„Wider die Anfechtungen der Ketzer“. Nikolaus Tempelfelds Traktat Ordo nature et racionis in der Übersetzung durch Peter Eschenloer. Edition und Erläuterungen

  • Gunhild Roth

Abstract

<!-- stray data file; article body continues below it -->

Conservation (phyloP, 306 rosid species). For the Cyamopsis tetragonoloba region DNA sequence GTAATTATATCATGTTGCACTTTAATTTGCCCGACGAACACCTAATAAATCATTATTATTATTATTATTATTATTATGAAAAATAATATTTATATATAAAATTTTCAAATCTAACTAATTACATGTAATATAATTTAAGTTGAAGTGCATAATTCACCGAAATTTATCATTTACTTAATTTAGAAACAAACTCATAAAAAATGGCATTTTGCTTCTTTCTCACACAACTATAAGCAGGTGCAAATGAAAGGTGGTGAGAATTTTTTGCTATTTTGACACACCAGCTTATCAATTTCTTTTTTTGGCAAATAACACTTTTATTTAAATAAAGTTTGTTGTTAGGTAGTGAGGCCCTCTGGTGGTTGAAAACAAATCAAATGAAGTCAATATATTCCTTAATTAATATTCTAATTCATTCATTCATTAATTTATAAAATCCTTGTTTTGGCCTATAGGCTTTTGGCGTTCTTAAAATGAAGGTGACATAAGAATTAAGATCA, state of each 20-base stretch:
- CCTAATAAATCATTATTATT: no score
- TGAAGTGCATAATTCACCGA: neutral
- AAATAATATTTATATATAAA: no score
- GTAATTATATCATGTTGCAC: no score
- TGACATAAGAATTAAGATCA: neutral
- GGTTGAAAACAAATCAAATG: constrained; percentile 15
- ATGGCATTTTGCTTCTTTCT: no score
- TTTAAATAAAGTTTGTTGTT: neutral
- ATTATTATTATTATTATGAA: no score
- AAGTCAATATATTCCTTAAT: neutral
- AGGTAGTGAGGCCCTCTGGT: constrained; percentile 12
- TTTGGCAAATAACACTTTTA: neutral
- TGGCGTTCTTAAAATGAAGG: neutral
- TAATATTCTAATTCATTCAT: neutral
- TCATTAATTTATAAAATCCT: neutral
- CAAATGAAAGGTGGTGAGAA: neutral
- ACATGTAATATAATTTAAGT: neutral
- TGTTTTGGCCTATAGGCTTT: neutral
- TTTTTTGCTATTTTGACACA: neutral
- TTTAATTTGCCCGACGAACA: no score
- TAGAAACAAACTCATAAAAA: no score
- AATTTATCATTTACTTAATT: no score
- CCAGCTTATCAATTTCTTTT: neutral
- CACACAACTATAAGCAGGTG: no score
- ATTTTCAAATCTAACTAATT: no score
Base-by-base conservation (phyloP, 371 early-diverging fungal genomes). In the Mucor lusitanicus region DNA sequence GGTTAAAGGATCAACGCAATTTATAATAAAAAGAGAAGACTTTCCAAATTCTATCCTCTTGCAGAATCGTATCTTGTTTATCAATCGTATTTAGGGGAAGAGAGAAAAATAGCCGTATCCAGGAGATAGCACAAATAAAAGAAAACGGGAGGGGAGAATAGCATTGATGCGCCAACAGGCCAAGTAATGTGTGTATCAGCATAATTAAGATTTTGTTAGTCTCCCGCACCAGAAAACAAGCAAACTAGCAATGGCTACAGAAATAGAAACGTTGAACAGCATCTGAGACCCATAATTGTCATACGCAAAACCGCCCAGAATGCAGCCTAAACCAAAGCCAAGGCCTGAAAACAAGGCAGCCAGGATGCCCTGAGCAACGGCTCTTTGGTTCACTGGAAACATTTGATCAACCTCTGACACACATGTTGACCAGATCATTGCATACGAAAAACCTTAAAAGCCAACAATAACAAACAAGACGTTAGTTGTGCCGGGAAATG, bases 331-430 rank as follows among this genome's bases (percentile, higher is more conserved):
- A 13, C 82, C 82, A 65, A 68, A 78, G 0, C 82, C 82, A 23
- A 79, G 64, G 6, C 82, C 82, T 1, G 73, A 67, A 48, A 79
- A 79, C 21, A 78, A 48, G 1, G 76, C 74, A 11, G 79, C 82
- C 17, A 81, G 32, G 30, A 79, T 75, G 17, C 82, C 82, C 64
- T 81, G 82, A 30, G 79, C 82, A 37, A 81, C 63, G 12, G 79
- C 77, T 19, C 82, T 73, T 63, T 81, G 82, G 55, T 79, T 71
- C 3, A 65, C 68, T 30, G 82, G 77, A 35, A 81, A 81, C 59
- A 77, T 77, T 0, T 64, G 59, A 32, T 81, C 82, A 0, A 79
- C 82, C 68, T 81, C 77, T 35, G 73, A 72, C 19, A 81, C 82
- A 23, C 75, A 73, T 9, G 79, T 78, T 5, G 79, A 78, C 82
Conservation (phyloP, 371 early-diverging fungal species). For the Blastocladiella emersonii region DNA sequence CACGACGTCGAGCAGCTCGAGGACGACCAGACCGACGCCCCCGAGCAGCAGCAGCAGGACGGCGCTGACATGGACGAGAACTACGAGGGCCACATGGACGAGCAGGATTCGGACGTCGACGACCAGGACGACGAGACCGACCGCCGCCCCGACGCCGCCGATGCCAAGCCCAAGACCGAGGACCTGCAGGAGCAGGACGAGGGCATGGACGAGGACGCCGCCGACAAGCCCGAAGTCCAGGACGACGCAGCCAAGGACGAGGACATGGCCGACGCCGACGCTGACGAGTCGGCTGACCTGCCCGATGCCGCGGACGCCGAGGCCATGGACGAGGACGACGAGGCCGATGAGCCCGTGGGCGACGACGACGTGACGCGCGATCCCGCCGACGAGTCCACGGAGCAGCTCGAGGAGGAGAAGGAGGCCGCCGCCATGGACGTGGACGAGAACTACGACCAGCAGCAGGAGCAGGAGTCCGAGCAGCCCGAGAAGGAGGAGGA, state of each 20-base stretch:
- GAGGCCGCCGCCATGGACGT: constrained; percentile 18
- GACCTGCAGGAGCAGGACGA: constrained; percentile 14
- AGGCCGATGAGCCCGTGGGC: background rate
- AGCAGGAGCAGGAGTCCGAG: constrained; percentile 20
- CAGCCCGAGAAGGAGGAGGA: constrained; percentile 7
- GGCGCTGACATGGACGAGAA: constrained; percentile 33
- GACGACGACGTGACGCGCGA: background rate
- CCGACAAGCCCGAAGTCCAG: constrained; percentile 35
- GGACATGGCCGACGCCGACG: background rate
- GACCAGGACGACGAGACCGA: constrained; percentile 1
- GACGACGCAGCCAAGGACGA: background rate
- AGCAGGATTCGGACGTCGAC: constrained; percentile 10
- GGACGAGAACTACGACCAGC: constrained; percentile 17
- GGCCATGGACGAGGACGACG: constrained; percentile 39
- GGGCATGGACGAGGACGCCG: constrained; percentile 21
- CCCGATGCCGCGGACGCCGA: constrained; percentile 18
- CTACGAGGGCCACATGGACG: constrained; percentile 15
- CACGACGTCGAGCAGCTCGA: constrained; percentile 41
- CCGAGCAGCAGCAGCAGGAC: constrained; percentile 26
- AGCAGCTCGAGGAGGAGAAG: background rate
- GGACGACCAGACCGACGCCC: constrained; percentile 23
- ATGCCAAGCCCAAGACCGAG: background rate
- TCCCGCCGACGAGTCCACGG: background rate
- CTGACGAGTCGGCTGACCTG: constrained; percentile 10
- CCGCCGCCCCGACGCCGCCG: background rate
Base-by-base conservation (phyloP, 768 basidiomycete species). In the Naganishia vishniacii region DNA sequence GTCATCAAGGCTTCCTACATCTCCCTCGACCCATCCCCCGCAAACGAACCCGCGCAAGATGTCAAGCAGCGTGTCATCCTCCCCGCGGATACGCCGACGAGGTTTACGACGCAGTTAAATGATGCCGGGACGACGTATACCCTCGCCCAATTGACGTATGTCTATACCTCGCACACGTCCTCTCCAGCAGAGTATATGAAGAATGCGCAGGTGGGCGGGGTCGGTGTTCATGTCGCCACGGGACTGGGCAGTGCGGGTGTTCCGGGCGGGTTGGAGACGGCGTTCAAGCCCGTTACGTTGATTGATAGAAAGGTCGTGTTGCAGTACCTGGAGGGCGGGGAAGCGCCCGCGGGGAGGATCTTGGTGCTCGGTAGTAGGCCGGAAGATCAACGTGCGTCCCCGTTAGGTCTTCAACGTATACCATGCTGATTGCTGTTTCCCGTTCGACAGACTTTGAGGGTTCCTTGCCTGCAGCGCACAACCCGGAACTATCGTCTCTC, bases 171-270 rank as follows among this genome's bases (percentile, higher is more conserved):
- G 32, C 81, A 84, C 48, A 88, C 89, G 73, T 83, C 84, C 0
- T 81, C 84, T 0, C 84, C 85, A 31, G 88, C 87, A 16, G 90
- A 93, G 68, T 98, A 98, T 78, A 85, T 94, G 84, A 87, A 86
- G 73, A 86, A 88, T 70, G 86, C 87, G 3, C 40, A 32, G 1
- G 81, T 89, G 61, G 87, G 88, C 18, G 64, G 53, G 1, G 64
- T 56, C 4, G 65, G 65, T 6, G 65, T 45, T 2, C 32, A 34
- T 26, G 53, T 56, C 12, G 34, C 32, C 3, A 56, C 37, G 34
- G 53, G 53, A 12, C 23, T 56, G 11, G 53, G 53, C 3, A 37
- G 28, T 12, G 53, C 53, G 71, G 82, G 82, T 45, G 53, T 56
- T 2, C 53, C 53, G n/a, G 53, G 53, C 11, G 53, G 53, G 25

The article deals with the complicated political situation in Silesia, specifically Breslau (Wrocław) in the middle of the fifteenth century. During this period, all submissive counties had to swear the oath of allegiance to King George of Bohemia, “king of heretics” as he was dubbed by Frederick G. Heymann. One canon of the Breslau cathedral, Nikolaus Tempelfeld (ca. 1400-1474), vehemently agitated against this, trying successfully to influence public opinion in the city. He wrote elaborate treatises on the theme of why George, an evident heretic, could not be king, claiming that it was impossible for truly Catholic people to accept him as a king. We know of three or four treatises by Tempelfeld, all in Latin. One of them was translated by the well-known Breslau town clerk Peter Eschenloer (ca. 1420-1481). Both the author and his translator are briefly introduced, and the German treatise is edited and commented.
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